A lack of regulation can be considered as double-edged, where it shortens the product innovation cycle but at the same time makes marketing your product more complicated. Orthopaedic devices are normally classified as a medical device and fall within the European medical device regulation. To be issued with a CE mark, medical devices must achieve high quality, safety and performance standards.(9) However the specificity of our device, which is based on the precipitation by bacteria, could possibly be subject to the regulation of genetically modified organisms. The narrow legal framework concerning GMO's in Europe could affect and delay the innovation process of our orthopaedic device. The ambiguity and lack of clarity to which regulation our application can be applied, shows the need for the realignment of regulation with practice and current state-of-technology.(3)

Human capital gap
Knockaert et al. suggested that “One of the principal challenges facing university spin-outs is academic entrepreneurs tending to possess little commercial human capital.”(5) The fact that they are experts in their domain does not make them the perfect marketers for their product. As showed above, the orthopaedic industry is characterised by a certain set of aspects. Appropriate managers will more likely find more adapted ways of dealing with these differences. Besides there are possible conflicts of interest with the traditional roles of research and teaching that might pop up when academic entrepreneurs need to run a business.(10) Raising venture capital should also be done by an entrepreneur who possesses lots of commercial human capital. This shows clearly that the different challenges are interrelated.(5)

Desired approach for the market introduction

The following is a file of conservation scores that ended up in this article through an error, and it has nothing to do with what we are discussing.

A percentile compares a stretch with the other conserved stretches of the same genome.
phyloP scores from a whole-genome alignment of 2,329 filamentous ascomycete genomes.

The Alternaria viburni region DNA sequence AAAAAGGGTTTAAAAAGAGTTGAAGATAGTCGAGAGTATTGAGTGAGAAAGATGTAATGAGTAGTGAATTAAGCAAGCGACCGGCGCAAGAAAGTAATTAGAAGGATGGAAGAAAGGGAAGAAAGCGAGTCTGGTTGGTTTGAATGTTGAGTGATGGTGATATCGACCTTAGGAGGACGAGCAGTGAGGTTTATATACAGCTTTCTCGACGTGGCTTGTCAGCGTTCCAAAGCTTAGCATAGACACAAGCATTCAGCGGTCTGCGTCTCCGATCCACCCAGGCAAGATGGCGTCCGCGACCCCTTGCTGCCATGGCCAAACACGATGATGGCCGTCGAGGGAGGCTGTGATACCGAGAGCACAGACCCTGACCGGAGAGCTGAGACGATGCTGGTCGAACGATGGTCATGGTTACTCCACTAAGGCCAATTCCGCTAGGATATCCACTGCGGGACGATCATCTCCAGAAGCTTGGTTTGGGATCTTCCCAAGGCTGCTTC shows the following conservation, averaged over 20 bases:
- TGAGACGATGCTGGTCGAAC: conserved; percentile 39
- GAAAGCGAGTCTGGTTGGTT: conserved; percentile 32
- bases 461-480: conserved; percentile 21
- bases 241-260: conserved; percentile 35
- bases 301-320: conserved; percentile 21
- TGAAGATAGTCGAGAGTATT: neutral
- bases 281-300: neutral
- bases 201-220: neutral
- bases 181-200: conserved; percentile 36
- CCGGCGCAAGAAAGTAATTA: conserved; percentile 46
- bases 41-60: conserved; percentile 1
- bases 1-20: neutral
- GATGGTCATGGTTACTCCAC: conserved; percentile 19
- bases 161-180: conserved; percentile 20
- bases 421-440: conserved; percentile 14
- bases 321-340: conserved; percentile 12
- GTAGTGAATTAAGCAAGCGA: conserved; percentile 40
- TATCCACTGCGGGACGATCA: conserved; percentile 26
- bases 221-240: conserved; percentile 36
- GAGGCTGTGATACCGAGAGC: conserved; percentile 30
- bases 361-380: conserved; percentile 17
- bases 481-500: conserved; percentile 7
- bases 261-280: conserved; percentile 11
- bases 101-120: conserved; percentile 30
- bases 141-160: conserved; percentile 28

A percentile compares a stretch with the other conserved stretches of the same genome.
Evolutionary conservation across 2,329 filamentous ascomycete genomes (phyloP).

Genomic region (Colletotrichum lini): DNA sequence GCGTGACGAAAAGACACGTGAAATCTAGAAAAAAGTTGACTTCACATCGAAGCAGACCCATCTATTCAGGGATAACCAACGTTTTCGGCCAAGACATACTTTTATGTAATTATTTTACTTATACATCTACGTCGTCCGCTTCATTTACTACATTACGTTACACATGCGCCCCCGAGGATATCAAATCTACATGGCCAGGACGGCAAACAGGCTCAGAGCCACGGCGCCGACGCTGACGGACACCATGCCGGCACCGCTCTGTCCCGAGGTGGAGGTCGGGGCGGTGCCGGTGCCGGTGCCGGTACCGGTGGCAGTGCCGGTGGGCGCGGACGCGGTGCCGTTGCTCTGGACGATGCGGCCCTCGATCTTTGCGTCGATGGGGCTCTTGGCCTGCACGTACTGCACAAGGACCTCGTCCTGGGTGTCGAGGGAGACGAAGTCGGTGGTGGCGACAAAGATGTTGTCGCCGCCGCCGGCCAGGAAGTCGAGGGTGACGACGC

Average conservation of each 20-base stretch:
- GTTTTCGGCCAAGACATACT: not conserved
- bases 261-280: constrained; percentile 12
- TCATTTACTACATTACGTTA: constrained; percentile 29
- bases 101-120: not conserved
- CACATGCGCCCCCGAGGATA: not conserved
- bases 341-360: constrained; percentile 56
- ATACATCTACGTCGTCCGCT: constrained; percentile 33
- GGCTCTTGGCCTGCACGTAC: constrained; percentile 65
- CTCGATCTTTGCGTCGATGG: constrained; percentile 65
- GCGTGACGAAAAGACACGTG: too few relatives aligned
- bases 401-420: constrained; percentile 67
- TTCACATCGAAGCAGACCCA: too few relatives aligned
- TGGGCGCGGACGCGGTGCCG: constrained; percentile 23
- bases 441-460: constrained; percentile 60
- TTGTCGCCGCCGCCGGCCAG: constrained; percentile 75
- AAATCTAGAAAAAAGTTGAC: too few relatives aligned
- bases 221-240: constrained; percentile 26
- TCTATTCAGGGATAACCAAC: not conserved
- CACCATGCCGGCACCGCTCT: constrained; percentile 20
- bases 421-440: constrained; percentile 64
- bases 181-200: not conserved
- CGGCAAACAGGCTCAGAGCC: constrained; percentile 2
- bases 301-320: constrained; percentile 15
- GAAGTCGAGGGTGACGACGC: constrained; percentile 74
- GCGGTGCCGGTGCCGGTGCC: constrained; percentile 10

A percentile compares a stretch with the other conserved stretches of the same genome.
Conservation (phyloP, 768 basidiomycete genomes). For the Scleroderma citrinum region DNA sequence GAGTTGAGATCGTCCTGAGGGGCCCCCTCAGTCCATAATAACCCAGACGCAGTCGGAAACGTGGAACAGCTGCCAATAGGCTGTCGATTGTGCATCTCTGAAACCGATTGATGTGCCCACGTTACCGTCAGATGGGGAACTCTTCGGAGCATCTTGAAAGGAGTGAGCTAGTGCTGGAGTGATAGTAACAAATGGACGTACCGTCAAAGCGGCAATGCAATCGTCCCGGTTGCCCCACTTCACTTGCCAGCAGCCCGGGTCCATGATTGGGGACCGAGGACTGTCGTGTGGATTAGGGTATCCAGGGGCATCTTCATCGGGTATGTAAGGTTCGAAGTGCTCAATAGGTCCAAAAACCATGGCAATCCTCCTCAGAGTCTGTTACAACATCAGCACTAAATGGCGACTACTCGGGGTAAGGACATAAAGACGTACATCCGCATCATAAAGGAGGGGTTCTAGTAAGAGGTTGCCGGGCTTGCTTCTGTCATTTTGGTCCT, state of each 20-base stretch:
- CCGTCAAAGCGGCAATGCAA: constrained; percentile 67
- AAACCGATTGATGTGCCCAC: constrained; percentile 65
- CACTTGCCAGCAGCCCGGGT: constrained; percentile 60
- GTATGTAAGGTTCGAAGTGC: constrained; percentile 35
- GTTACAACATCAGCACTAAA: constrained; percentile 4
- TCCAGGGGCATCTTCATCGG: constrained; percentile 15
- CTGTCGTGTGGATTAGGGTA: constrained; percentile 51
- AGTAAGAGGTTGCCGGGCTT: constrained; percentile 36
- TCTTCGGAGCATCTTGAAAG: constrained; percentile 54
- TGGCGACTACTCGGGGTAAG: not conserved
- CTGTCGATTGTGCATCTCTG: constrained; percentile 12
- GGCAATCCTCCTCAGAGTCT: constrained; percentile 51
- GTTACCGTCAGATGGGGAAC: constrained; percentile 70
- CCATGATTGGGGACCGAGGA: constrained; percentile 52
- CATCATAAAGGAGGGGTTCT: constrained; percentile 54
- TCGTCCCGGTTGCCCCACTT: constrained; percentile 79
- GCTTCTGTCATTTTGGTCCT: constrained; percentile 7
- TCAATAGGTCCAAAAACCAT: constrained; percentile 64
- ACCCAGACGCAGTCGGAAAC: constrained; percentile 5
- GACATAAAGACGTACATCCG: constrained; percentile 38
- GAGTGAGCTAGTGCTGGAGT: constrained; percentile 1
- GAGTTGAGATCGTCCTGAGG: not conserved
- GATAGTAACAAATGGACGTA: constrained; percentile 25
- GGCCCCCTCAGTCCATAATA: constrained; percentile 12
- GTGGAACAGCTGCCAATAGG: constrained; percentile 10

The orthopaedic device industry is currently confronted with a rising demand for new orthopaedic hip prosthesis. To deal with this, we came up with a brand new device based on the use of bacteria. However we described three major barriers that can potentially disturb the realization of its economic potential. The purpose of this section is not to provide an exhaustive description of a go-to-market-strategy or business plan, but rather briefly offering some guidelines that need to be kept in mind to secure a bright future perspective.

Parallel to tissue engineered products, where they also work with cells(10), the end product is highly customized and falls under the ‘Make to Order’ approach. In view of the high demand of orthopaedic products, this will not be sufficient to establish a competitive supply model that is capable of gathering a significant part of the market. The way to deal with this obstacle should be to identify all the parts that can be automated and scaled-up already in an early stage of the development process in order to satisfy a mass market.(10) In order to commercialize the device, there should also be thought off patenting the invention. The Bayh–Dole-inspired legislation made this possible for universities and was adopted by many countries in their national regulation. (9)